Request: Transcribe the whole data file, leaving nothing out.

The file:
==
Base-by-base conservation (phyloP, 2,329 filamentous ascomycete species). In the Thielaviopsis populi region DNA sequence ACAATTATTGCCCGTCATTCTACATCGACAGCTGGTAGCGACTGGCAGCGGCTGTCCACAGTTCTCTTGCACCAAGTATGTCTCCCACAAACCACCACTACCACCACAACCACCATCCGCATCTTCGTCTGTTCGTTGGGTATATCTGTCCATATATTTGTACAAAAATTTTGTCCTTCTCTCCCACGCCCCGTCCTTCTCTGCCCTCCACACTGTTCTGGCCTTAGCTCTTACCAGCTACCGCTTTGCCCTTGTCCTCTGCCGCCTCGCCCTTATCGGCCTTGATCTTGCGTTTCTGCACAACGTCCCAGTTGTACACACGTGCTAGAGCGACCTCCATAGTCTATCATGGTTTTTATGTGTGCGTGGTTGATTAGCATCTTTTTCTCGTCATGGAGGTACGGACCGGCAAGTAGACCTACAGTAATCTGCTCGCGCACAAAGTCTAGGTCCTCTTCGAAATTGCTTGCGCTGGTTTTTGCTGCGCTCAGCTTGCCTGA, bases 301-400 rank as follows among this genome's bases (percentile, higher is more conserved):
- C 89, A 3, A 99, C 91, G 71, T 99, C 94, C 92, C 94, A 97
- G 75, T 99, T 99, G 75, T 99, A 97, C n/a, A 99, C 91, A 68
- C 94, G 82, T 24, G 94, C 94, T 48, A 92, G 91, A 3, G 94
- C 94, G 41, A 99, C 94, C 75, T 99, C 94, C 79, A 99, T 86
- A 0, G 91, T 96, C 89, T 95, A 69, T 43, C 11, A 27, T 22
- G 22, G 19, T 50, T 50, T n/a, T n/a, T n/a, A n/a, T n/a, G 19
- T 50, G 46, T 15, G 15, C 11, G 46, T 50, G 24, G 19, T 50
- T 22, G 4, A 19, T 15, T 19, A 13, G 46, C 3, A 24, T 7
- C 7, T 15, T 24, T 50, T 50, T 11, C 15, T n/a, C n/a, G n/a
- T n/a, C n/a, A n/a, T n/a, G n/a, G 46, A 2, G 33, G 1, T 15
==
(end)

Base-by-base conservation (phyloP, 2,329 filamentous ascomycete species). In the Thielaviopsis populi region DNA sequence ACAATTATTGCCCGTCATTCTACATCGACAGCTGGTAGCGACTGGCAGCGGCTGTCCACAGTTCTCTTGCACCAAGTATGTCTCCCACAAACCACCACTACCACCACAACCACCATCCGCATCTTCGTCTGTTCGTTGGGTATATCTGTCCATATATTTGTACAAAAATTTTGTCCTTCTCTCCCACGCCCCGTCCTTCTCTGCCCTCCACACTGTTCTGGCCTTAGCTCTTACCAGCTACCGCTTTGCCCTTGTCCTCTGCCGCCTCGCCCTTATCGGCCTTGATCTTGCGTTTCTGCACAACGTCCCAGTTGTACACACGTGCTAGAGCGACCTCCATAGTCTATCATGGTTTTTATGTGTGCGTGGTTGATTAGCATCTTTTTCTCGTCATGGAGGTACGGACCGGCAAGTAGACCTACAGTAATCTGCTCGCGCACAAAGTCTAGGTCCTCTTCGAAATTGCTTGCGCTGGTTTTTGCTGCGCTCAGCTTGCCTGA, bases 301-400 rank as follows among this genome's bases (percentile, higher is more conserved):
- C 89, A 3, A 99, C 91, G 71, T 99, C 94, C 92, C 94, A 97
- G 75, T 99, T 99, G 75, T 99, A 97, C n/a, A 99, C 91, A 68
- C 94, G 82, T 24, G 94, C 94, T 48, A 92, G 91, A 3, G 94
- C 94, G 41, A 99, C 94, C 75, T 99, C 94, C 79, A 99, T 86
- A 0, G 91, T 96, C 89, T 95, A 69, T 43, C 11, A 27, T 22
- G 22, G 19, T 50, T 50, T n/a, T n/a, T n/a, A n/a, T n/a, G 19
- T 50, G 46, T 15, G 15, C 11, G 46, T 50, G 24, G 19, T 50
- T 22, G 4, A 19, T 15, T 19, A 13, G 46, C 3, A 24, T 7
- C 7, T 15, T 24, T 50, T 50, T 11, C 15, T n/a, C n/a, G n/a
- T n/a, C n/a, A n/a, T n/a, G n/a, G 46, A 2, G 33, G 1, T 15